22 October 2019 – Captain Janine van Wyk says the international friendly match against Japan next month will be a big test for Banyana Banyana.
The two nations clash on Sunday, 10 November 2019 at the Kitakyushi Stadium in Fukuoka, Japan.
This will be South Africa’s first match since they were knocked out of the Tokyo 2020 Olympic qualifiers by Botswana early last month (3 September).
Van Wyk is currently at her new home in Denmark where she has joined Fortuna Hjorring that plays in the Elitedivisionen – the highest-level league competition for women’s football clubs in Danish football.
She says she is nearing the end of her recovery from the knee injury she sustained while playing for the national team in COSAFA Women’s Championship in Port Elizabeth in August.
Van Wyk spoke to SAFA Media from Denmark, and here is what she had to say:
You have been gone for a couple of weeks now, how have things been going that side?
After a couple of weeks I think I have settled in very well this side, although things can get lonely at times. It is a very small town where I am, so there’s really not much to see but training wise and being in this kind of environment I think I have done well to adapt as quickly as I can. Now that I have settled in and know my way around the places where I am, it has become a lot easier.
How far are you with your recovery – how soon will you start playing?
As far as my recovery is going, I have been doing very well but it’s kind of frustrating at the moment because I am able to do 90 percent of everything that requires football actions: changing direction, lateral movements, jumping, sprinting and the one thing that is taking a bit of time is my long range kicking, which is putting me behind a little bit and stopping me from playing a full game and getting into full contact. Other than that I am in the gym three times a week, working on my strength, building the muscles around the ligament that was injured, but still training with the team – although I am not in full contact yet, I am still completing full sessions with my team, which I am really happy about. It is just now getting to that point where I am able to kick long range balls without feeling anything at all and then of course building the muscles around that ligament to keep muscles strong when I do go into tackles and full contact with the team and then hopefully by then I can get some game time in the next week or two, it is just a matter of time of how quick everything heals around the ligaments.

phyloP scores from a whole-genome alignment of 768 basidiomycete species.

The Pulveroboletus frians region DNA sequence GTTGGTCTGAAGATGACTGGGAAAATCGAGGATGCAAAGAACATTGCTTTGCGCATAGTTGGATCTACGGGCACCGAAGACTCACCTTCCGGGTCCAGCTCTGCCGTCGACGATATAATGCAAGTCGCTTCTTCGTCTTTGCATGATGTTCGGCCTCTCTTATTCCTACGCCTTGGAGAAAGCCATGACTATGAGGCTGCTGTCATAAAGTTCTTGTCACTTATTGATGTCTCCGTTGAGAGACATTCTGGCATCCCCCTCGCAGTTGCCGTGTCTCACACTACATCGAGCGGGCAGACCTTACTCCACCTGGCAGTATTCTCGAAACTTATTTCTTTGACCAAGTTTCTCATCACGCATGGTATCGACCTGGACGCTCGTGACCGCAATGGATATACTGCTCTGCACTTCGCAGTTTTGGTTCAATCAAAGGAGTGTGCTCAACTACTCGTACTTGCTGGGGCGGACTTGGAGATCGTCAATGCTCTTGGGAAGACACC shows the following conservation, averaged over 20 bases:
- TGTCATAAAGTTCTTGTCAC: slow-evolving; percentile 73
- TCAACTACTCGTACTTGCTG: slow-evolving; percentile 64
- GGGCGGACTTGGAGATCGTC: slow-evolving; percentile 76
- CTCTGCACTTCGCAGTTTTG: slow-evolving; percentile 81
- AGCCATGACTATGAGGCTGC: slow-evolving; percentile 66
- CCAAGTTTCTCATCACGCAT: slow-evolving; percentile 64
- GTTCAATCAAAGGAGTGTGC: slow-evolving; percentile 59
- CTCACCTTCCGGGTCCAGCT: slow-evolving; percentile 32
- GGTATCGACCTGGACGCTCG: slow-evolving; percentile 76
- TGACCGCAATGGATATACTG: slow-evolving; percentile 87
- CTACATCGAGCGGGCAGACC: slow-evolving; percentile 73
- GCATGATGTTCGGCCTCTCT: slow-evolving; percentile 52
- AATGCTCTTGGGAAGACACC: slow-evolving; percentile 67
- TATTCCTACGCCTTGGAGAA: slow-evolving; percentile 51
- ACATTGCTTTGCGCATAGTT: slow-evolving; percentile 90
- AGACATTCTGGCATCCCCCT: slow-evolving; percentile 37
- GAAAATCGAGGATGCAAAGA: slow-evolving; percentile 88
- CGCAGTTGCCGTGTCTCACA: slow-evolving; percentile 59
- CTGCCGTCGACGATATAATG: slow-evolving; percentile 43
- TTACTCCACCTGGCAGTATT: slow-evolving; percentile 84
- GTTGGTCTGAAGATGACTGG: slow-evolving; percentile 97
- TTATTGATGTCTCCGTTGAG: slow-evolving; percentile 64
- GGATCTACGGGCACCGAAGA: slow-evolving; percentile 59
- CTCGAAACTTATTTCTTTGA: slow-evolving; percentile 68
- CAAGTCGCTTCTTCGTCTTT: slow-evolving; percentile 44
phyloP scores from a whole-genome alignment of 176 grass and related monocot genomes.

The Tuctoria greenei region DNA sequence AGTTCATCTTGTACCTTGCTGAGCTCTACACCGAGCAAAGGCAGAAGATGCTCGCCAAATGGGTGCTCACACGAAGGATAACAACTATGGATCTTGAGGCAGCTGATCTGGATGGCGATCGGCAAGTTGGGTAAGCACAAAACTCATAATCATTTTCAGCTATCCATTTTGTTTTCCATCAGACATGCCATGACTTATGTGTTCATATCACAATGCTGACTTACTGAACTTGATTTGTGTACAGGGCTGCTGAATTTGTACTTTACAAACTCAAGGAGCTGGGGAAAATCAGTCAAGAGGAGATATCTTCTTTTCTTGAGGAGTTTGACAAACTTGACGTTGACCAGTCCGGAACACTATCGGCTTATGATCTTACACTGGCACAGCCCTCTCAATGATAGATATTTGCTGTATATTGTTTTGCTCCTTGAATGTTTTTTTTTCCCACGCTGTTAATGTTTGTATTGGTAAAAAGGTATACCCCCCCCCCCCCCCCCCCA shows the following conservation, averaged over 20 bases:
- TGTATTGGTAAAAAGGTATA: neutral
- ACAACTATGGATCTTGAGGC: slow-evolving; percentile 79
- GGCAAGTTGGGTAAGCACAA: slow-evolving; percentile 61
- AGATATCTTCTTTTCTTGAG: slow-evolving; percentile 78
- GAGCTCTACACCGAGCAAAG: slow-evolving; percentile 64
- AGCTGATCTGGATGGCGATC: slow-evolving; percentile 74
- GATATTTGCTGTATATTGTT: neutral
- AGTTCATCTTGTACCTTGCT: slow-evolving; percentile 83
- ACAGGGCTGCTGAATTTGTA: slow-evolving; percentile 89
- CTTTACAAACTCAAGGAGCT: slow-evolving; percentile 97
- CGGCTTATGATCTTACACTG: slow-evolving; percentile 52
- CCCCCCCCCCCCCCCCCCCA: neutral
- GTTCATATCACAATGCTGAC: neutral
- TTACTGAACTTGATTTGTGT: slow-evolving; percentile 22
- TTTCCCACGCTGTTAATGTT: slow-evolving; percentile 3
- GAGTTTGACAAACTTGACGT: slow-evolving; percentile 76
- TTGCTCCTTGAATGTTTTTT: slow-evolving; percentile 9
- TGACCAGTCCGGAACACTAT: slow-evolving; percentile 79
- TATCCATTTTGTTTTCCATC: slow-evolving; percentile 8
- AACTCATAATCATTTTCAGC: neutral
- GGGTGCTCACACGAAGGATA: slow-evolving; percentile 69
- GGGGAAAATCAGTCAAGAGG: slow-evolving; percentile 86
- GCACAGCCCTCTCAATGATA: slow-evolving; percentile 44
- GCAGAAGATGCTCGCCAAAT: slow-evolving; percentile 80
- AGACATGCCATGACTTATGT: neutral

Have you adjusted to life in the cold Denmark?
I don’t think any South African can adapt to any cold here in Denmark – it is absolutely freezing out here! And whenever I try to be strong mentally somebody tells me that it is going to get worse. Currently it is sitting between 10 and 13 degrees on a daily basis, sometimes with a lot of rain but they have told me that in January and February it will the coldest months with some snow and will be colder than it is now, so I am still trying to prepare my mind for that but I don’t think I can adapt to the cold weather. All I can do is to take it each day as it comes and just try and deal with it in the best way possible.
What do you do in your spare time?
Really there is not much to do here. Here and there we have coaching clinics with the young ones, but I haven’t attended any because it is difficult to communicate with the young ones as they don’t speak English that well but what I do is just watch Netflix and read some books and go for coffee with some of my teammates here and there – but there is really not much to do because of the small town I am in.
As probably the only South African woman player in Denmark, how does that make you feel?
I don’t really see it that way, it is tough and I know there are a lot of players that came to Europe to play and I am pretty sure the conditions were pretty much the same for them but I am just out here doing what I love to do, playing football on a daily basis just like any other professional would do. It feels good to out here experiencing foreign football – the setup in the league is also different as well, so I am making the most of it.